2. Using the statement below as a starting point, tell us about an event or experience that helped you define one of your values or changed how you approach the world. "Princeton in the Nation's Service" was the title of a speech given by Woodrow Wilson on the 150th anniversary of the University. It became the unofficial Princeton motto and was expanded for the University's 250th anniversary to "Princeton in the nation's service and in the service of all nations." - Woodrow Wilson, Princeton Class of 1879, served on the faculty and was Princeton's president from 1902-1910.
I always saw them on the side of the bustling roads holding cut-out pieces of cardboard boxes. I always saw them asking for help- not denying any form in which it may come- occasionally receiving it through money or food. I always saw them constantly getting rejected. As a result of this rejection, I always saw them relocate in hopes of finding a place where their luck could be increased. The problem was I only saw- I never took the initiative to add actions to my sight. For many years I did this.
When I was twelve years old, I joined my church's youth group to go throughout downtown to feed the homeless. I was very anxious to be part of this opportunity because I did not have any idea what to expect. I had absolutely no idea how much it would all touch me. The day finally came. When we arrived to our designated area to set-up, it was as if people knew we would be coming. In the area, we did not place grand posters everywhere to inform the public; we did not have a loudspeaker to make an announcement, but they came. Getting an "up close and personal" model of those that I would often see on the sides of the roads gave me a feeling of regret. I soon started to wish I did all those previous years differently.
I would have never imagined that a brief moment of handing out bowls of hot chili and bags of Fritos would change my whole outlook on life. That very moment was the occurrence that made me realize how important it is to serve others. I will never forget the brightly lit up face of a man who received a hot bowl of chili. His wide smile closely replicated and reminded me of the smile I made when I received my first pink, Barbie bike on my seventh birthday- and boy was I happy! Both situations expressed a happiness that could not be contained, although they were the result of two completely different things. His smile is what made me fully comprehend that service is one of the most rewarding concepts anyone can be a part of.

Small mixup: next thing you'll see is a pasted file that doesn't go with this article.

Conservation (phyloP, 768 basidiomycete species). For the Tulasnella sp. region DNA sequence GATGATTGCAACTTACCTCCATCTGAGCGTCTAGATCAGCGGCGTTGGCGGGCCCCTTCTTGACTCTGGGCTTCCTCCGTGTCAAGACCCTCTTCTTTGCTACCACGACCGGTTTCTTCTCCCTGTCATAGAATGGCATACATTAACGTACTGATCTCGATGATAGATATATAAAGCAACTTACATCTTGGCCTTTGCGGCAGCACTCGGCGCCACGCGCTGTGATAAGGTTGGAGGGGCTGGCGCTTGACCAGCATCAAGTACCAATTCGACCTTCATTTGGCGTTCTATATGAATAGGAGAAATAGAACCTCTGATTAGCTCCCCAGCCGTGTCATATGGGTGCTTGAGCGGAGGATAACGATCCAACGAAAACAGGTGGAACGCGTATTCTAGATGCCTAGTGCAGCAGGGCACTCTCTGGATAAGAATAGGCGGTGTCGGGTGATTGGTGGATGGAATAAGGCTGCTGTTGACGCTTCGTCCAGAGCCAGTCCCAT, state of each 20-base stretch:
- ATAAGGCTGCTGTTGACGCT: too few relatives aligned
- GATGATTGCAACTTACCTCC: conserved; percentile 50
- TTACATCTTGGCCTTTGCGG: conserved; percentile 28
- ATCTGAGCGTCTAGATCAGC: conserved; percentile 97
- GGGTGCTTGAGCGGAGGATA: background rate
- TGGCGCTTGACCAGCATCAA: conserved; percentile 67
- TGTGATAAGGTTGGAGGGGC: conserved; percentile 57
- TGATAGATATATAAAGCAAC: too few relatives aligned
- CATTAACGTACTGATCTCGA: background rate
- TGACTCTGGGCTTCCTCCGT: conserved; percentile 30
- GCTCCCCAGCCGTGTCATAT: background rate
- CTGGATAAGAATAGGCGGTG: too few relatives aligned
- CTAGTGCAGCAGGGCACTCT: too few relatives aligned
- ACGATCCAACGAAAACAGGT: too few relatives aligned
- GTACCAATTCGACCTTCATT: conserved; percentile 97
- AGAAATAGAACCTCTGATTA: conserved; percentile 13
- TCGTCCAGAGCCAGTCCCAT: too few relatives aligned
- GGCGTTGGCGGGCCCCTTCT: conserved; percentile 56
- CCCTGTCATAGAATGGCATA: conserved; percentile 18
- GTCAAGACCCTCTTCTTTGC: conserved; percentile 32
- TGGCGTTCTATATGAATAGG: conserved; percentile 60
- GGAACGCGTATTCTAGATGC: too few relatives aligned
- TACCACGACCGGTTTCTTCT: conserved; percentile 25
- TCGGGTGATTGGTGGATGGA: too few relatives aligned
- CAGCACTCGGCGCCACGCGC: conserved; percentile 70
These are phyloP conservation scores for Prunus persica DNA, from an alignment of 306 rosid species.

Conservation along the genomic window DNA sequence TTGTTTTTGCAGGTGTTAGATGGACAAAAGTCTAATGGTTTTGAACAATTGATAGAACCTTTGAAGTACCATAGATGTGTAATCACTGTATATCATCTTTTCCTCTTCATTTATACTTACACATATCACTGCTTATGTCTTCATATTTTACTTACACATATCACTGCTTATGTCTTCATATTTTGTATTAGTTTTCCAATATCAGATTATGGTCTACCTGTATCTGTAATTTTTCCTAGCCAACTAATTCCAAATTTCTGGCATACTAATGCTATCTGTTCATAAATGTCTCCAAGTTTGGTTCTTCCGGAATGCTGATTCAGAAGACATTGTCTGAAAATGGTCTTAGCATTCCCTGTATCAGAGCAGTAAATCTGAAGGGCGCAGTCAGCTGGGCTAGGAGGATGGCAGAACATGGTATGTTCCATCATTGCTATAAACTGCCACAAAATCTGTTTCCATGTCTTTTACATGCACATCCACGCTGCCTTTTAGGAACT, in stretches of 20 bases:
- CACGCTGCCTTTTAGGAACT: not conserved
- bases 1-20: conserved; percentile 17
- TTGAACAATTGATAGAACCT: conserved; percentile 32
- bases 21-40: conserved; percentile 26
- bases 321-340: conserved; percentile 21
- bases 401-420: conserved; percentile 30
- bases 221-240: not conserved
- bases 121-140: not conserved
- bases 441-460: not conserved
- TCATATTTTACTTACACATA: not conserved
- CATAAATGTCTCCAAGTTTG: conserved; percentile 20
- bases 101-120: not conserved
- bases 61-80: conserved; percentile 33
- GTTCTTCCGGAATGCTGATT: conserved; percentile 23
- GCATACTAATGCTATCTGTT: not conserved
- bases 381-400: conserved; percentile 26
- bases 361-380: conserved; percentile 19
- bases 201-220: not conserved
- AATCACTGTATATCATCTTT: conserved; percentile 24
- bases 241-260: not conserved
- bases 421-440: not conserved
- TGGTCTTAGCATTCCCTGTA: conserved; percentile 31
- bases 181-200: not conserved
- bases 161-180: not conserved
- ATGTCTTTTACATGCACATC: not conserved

My knowledge of Princeton expresses loudly to me its passion for service, and knowing that my passion for service mirrors its passion for service...
opinions please? :)
Your opening paragraph is perfect and I would leave as it is. However, I would try to find a better way to transition from the first paragraph to the second. perhaps you could begin the second paragraph with something like
"It wasn't until I was twelve years old, when I joined my church's youth group, that I was given the opportunity to act. With this youth group I was able to go throughout..."
Also, I think it would be interesting if you specified which downtown, Downtown Miami? Downtown Chicago? Where ever you are from.
You could also focus more on that interaction you had with the man who smiled. Perhaps mention the gratitude and how it is important. And you could explain the importance of helping those in need.
My new ending: any opinions?
Princeton's involvement in "the service of all nations" expresses loudly to me its passion for serving others, and knowing that my passion for service mirrors its passion for service speaks volumes. Woodrow Wilson and all the men who made Princeton are no longer here, but through Princeton their legacy as people who view service to family, work, and the community as their duty continues to live through the staff and those that attend. I also hope to be a part of this service.
your essay is soo cool. i like the introduction